Consadole Sapporo was relegated to Division Two with four more matches remaining in the season — the quickest ever exit from the top division of the J. League.
Sapporo posted a 3-1-22 win-draw-loss record — two wins in the first stage and one win so far in the second stage.
The club from the north will return to the lower division for the first time since 1999 and second time in all. This time Sapporo only managed to stay in the top flight for two years.
Over the season, Consadole made managerial changes twice, from Tetsuji Hashiratani to Radmilo Ivancevic in late June and then from the Yugoslavian to the current manager Chang Woe Ryong in mid September.
Sapporo also reshuffled its team and acquired seven players on loan or full transfer, releasing four players soon after the first managerial change, including four foreign players.
These personnel changes were more than the average for a Division One club and reflect nothing but confusion in the front office.
Hashiratani used to be a good player and he was a strong leader not only for his club teams but also the national team. After hanging up his boots in 1998, he did some commentating for Japanese television and some coaching at his old university team.
But the former Yokohama Marinos and Verdy Kawasaki defender had no proper coaching experience at the top level before Sapporo. He only got the coaching license needed to manage a J. League club shortly before being appointed at Sapporo to take over from Takeshi Okada. The 38-year-old Hashiratani was eventually dismissed with a 1-0-6 record during the World Cup break.
“He forced his ideals onto the players,” a Sapporo club official reportedly said of Hashiratani. But with his lack of coaching experience, the club had known that his appointment would be a big gamble.
On top of that, Consadole released some key players after last season including midfielder Yoshikazu Nonomura and Brazilian forward Will. Will had been loaned to Sapporo from second-division club Oita Trinita and won the 2001 Division One Golden Boot with 24 goals. The team also missed the services of young midfielder Koji Yamase to a serious knee injury halfway through the season. The club didn’t hire new players to fill the gap left behind by them.
Chang, who assisted Okada last season but then was assigned to take care of the satellite team this season, worked hard to rescue his team from relegation after suddenly being promoted to coach of the first team. But the arrival of the South Korean, whose teams have claimed the South Korean K. League title three times, was too late.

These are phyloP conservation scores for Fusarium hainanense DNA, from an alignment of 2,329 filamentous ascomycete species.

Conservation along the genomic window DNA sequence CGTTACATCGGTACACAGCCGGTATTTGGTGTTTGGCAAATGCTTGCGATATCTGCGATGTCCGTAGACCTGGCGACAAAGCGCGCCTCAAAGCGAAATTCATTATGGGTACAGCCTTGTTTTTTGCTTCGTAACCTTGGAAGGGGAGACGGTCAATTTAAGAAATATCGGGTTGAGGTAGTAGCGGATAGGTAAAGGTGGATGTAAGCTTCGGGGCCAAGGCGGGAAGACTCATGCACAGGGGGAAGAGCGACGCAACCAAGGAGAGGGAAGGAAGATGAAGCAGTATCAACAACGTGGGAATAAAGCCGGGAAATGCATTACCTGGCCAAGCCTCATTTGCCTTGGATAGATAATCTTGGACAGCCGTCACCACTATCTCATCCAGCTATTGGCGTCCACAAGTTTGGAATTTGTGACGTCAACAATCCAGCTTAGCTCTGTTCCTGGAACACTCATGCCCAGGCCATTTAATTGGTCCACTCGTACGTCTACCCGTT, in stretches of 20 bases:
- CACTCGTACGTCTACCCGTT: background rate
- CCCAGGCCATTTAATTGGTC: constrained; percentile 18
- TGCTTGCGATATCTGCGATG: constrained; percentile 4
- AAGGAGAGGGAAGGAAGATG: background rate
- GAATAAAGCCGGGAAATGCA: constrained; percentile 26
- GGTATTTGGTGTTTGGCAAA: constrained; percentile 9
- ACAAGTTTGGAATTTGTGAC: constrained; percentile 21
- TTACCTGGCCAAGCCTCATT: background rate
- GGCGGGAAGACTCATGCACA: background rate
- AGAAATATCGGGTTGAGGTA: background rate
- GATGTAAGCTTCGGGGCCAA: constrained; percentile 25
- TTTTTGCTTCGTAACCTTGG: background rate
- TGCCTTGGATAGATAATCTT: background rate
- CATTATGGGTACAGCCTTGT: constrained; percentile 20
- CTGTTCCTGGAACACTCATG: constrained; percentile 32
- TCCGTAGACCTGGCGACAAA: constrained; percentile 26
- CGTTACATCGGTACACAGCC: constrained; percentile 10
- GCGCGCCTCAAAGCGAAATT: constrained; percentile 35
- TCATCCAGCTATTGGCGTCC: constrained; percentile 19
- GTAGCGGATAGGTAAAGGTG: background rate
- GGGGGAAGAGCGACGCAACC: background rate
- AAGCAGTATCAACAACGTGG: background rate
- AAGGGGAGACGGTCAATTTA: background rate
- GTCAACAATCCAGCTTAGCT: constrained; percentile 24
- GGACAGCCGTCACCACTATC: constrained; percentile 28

Sapporo is not the only club to experience difficulty as a result of making too many changes. Four other Division One clubs changed their manager during the season and three of them are currently in a do-or-die race for survival in the J1.
Kashiwa Reysol is one of those teams and the Chiba Prefecture-based team is currently battling hard under Brazilian manager Marco Aurelio, who succeeded Steve Perryman in mid August.
Reysol dismissed Perryman after the team suffered six successive losses and the club said the players had lost their fighting attitude and needed someone to bring it back to them.
Perryman’s departure was inevitable after its poor run of results but the question remains whether the club acted in the best interests of the team.
Before his departure Perryman lamented that the club didn’t have the professional attitude required of a professional club.
Perryman also said that part of a manager’s job is to point out things that need fixing and to improve the environment for his team so that his players can focus better on their work on the pitch.
But according to the former Tottenham Hotspur player and Shimizu S-Pulse manager, Kashiwa didn’t often respond promptly to his requests or suggestions. For example, Perryman said, the club didn’t repair a leak in the ceiling of the treatment room — a place where the players try to refresh themselves before games — for a long time.
Managers have to be accountable for the results of their teams but their clubs’ front office also needs to take a look at themselves first before putting all the blame on their manager.
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